People with impaired glucose tolerance were 81% less likely to develop type 2 diabetes over a 3-year period if treated with pioglitazone, according to the findings of an industry-sponsored randomized, double-blind, placebo-controlled study of 602 patients.
Dr. Ralph A. DeFronzo stated that, “One new case of diabetes could be avoided per year for every 3.5 patients treated with pioglitazone for impaired glucose tolerance.”
Experts disagree, however, about whether such findings support treating prediabetes with pioglitazone in clinical practice.
The 303 patients on the thiazolidinedione pioglitazone (Actos) also significantly improved on measures of insulin resistance and β-cell function, while there were no significant changes in the 299 patients on placebo.
In the pioglitazone group, 1.5% of patients per year developed diabetes, compared with 6.8% per year on placebo. Impaired glucose tolerance converted back to normal glucose tolerance in 42% of the pioglitazone group by the end of the study, compared with 28% on placebo.
Dr. Paul Jellinger said that the findings are likely to increase the off-label treatment of prediabetes with thiazolidinediones (TZDs) as monotherapy or in combination with metformin. “It’s a very impressive study. Those are numbers you don’t see very often,” said the professor of medicine on the voluntary faculty at the University of Miami.
There are no medications approved for the treatment of prediabetes to prevent progression to diabetes. Metformin probably is the most common off-label treatment used for this purpose, Dr. Jellinger said, because a previous study showed similar—though not as striking—benefits. Adding metformin may modulate some of the weight gain associated with TZDs, stated Dr. Jellinger.
In Dr. DeFronzo’s trial, called the Actos Now for Prevention of Diabetes (ACT NOW) study, patients started with an average body mass index of 34 kg/m2 and gained a mean of 3.5 kg (about 8 pounds) in the pioglitazone group and 0.7 kg (less than 2 pounds) in the placebo group over a mean 2.6-year follow-up.
Patients had a mean age of 52 years and were recruited in eight medical centers over a 2-year period, then followed for at least 2 more years or until a diabetes diagnosis. All had 2-hour glucose values of 140–199 mg/dL on oral glucose tolerance test, a fasting plasma glucose concentration of 95–125 mg/dL, and one or more other high-risk characteristics (at least one component of the metabolic syndrome, a family history of type 2 diabetes, a history of gestational diabetes, the presence of polycystic ovary syndrome, or minority ethnic background).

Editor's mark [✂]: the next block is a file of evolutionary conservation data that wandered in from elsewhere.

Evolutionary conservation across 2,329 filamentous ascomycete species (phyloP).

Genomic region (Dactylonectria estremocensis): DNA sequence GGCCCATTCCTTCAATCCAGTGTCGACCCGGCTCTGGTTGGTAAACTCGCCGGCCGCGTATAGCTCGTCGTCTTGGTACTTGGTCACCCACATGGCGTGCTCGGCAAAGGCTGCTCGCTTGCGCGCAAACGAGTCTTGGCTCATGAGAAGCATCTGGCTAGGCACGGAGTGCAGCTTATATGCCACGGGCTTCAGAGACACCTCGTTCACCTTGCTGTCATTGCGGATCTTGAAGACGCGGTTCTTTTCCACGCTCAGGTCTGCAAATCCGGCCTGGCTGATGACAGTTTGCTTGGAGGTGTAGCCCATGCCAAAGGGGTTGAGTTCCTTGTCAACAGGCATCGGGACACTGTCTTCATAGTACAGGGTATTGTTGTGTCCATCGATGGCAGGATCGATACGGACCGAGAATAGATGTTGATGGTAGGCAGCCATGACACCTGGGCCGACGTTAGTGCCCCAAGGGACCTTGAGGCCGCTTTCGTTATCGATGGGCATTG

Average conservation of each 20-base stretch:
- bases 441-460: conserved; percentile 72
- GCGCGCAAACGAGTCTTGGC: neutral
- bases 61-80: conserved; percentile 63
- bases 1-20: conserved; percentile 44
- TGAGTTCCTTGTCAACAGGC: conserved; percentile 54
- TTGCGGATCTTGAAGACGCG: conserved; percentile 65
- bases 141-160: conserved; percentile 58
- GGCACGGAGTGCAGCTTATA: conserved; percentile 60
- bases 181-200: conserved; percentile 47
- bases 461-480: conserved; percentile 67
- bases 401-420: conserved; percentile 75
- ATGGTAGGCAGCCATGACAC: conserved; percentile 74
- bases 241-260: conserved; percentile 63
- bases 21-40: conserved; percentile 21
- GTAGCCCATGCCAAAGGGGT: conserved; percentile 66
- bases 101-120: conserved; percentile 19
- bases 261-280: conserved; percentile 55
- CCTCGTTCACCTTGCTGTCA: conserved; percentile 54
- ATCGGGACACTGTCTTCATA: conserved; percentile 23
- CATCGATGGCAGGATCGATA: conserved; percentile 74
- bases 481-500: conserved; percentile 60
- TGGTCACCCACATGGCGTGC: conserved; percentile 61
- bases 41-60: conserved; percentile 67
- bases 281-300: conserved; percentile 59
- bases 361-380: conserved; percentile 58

A combination of impaired glucose tolerance and impaired fasting glucose was present in 68% of patients, and the rest had isolated impaired glucose tolerance. Compared with 102 healthy matched controls, patients in the study showed a 48% reduction in insulin sensitivity and a 78% decrease in the insulin secretion/insulin resistance index.
Patients were randomized to treatment with placebo or 30 mg/day pioglitazone. If the drug was tolerated after 1 month, the dose could be increased up to 45 mg/day.
“What was quite surprising was how quickly pioglitazone dropped the fasting glucose,” Dr. DeFronzo said. “Within the first 3 months of initiating pioglitazone, there was a defined decrease in glucose” separating the two groups that was maintained to the end.
The study had 90% power to detect at least a 50% reduction in progression to diabetes in the treatment group vs. placebo.
About 21 million people in the United States have impaired glucose tolerance, which puts them at risk for diabetes and for heart disease, Dr. DeFronzo said. From 3% to 13% of people with impaired glucose tolerance go on to develop diabetes.
Presented at the ADA Scientific Sessions 2008
DID YOU KNOW:
“More than two-thirds of Americans are overweight or obese.” If we all lost just nine pounds, like the majority of people in this study did, our nation would see vast decreases in hypertension, high cholesterol, diabetes, heart disease and stroke,” said study co-author Victor Stevens, Ph.D., a Kaiser Permanente researcher. For example, in an earlier study Stevens found that losing as little as five pounds can reduce the risk of developing high blood pressure by 20 percent.
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